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Thursday, February 11, 2010

Our revenge will be the laughter of our children


I was six years old and I was sitting on the stairway in my home as relatives discussed some dramatic news. I knew it was dramatic by the tone of their voices and the occasional swear word. Bobby Sands had died. I vaguely knew who he was. He was a guy with a beard who was in jail and was refusing to eat. I was instinctively suspicious of his motives and as someone who was brought up to respect law and order, I believed only bad people were in prison. I had no idea of struggle, of state violence or of armed resistance. I was puzzled as my elders seemed to sympathise with the gaunt man with the beard. I still remember the moment very vividly and it had more of a profound effect on me than I realised at the time.

Some years later and being a little older and wiser I learned of another man who was in prison and who people were talking about. It was Nelson Mandela. This time I was able to do some research and form my own opinion as to his circumstances. And as I did so I became enraged. I learned about apartheid and the treatment of black people in South Africa. The whole notion of apartheid angered me. Maybe it was my obsession with the adventures of Huckleberry Finn and the story of the drifting journey of Huck and his friend Jim, a runaway slave, down the Mississippi River on their raft. For me this story was one of the most enduring images of escape and freedom of my childhood. I was appalled at the concept of slavery and instantly empathized with the struggle of Mandela.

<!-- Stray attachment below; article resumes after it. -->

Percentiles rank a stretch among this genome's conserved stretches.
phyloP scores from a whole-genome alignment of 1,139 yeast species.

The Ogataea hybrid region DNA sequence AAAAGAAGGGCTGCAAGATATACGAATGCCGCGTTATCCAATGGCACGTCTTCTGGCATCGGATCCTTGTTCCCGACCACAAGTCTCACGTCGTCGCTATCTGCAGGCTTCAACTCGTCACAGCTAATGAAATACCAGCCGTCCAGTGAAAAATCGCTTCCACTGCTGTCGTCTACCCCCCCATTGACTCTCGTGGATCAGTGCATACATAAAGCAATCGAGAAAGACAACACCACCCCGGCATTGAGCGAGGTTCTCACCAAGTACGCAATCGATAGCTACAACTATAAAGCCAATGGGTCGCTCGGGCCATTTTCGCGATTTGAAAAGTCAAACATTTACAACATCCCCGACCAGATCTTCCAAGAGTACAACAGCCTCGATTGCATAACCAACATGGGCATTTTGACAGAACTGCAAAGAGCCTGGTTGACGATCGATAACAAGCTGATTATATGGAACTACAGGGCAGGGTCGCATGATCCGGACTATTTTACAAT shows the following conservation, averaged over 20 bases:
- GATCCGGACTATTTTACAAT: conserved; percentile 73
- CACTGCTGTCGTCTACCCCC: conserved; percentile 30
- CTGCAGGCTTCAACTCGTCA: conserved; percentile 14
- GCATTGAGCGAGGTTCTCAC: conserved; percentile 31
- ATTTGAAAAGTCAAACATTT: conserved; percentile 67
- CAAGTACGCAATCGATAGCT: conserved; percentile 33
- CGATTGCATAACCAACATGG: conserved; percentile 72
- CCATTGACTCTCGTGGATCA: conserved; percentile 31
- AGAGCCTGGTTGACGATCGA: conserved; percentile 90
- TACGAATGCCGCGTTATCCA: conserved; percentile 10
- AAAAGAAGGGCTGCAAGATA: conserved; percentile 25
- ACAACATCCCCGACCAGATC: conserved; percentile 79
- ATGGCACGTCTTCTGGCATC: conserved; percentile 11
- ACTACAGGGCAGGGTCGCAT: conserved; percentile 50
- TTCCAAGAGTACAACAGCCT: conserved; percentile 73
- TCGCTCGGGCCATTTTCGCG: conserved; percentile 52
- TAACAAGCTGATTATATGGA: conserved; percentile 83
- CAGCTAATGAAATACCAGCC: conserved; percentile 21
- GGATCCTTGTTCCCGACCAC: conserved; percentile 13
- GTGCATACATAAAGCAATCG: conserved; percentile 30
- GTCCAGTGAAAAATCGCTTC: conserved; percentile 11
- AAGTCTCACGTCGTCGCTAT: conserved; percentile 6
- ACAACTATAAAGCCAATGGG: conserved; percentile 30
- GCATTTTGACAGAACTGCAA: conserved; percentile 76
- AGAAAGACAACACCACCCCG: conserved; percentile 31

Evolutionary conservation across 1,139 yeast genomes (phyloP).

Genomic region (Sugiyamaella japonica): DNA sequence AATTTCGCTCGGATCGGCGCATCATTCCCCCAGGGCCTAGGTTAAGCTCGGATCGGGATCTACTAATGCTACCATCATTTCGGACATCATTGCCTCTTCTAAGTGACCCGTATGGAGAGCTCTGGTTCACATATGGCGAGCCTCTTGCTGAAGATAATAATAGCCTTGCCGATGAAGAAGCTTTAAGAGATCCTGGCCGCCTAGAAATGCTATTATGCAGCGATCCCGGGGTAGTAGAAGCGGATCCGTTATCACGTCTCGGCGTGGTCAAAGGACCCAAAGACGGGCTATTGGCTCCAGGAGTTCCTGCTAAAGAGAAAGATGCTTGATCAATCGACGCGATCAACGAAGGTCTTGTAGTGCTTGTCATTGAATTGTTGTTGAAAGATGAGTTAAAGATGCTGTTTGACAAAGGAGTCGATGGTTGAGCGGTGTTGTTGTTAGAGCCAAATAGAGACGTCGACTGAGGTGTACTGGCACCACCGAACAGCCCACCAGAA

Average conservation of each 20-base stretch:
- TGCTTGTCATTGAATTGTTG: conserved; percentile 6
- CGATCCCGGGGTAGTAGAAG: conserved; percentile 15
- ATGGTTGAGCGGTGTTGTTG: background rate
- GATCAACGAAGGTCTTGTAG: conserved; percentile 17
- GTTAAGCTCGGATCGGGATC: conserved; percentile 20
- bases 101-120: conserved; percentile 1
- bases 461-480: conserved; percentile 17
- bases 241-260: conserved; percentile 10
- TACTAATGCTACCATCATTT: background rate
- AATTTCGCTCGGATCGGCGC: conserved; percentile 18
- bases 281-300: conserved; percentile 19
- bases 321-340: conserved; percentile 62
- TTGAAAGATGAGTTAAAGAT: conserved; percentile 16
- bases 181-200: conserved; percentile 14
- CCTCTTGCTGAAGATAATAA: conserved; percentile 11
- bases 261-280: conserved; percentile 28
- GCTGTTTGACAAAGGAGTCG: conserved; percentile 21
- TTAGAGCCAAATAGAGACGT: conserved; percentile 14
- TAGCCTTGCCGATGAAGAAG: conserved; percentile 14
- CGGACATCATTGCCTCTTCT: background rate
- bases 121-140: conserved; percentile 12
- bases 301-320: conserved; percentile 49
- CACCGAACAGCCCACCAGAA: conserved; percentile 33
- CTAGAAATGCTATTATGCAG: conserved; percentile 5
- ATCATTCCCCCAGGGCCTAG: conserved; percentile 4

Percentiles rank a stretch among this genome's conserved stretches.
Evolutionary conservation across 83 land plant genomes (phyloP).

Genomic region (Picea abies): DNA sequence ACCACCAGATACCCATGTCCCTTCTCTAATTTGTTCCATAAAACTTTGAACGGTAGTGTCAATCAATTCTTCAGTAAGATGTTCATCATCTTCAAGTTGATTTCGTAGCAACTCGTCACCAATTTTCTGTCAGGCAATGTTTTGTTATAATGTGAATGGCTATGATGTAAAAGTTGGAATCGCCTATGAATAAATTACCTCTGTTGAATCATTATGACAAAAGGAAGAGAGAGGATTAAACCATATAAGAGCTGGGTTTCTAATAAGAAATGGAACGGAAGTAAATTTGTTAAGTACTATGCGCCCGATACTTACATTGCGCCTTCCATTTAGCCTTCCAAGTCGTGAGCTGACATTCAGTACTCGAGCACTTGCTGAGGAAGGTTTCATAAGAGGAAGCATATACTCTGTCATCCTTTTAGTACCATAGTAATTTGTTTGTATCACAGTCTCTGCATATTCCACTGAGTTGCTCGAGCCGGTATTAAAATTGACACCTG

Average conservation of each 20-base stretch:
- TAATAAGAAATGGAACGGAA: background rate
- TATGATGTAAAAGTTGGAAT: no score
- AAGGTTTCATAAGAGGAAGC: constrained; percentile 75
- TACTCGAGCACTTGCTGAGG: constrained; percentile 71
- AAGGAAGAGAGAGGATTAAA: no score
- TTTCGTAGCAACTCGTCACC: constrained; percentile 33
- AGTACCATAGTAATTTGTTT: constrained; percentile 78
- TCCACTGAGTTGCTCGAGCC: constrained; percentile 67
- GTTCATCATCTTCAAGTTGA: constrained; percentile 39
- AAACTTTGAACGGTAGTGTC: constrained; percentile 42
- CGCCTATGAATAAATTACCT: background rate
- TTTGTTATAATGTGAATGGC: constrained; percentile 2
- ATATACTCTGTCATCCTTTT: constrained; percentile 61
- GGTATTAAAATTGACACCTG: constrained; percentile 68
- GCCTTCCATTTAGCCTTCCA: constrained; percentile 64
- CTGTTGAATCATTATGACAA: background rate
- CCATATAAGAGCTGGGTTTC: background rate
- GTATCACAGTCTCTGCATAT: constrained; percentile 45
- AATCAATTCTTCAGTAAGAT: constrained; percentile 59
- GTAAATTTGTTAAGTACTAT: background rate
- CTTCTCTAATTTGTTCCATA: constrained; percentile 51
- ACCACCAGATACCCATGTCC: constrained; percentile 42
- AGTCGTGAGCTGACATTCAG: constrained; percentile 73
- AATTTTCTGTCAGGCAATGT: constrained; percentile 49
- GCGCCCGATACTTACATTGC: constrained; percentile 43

20 years on and the memories of Bobby Sands and Nelson Mandela still inspire me. On his death bed Bobby Sands wrote ‘Our revenge will be the laughter of our children’. There was no hint of bitterness. Today children in the North of Ireland and South Africa live in better places. Things are not perfect but they are better. I celebrate the 20th anniversary of the release of Nelson Mandela and salute the man’s extraordinary courage. He is one of the greats.

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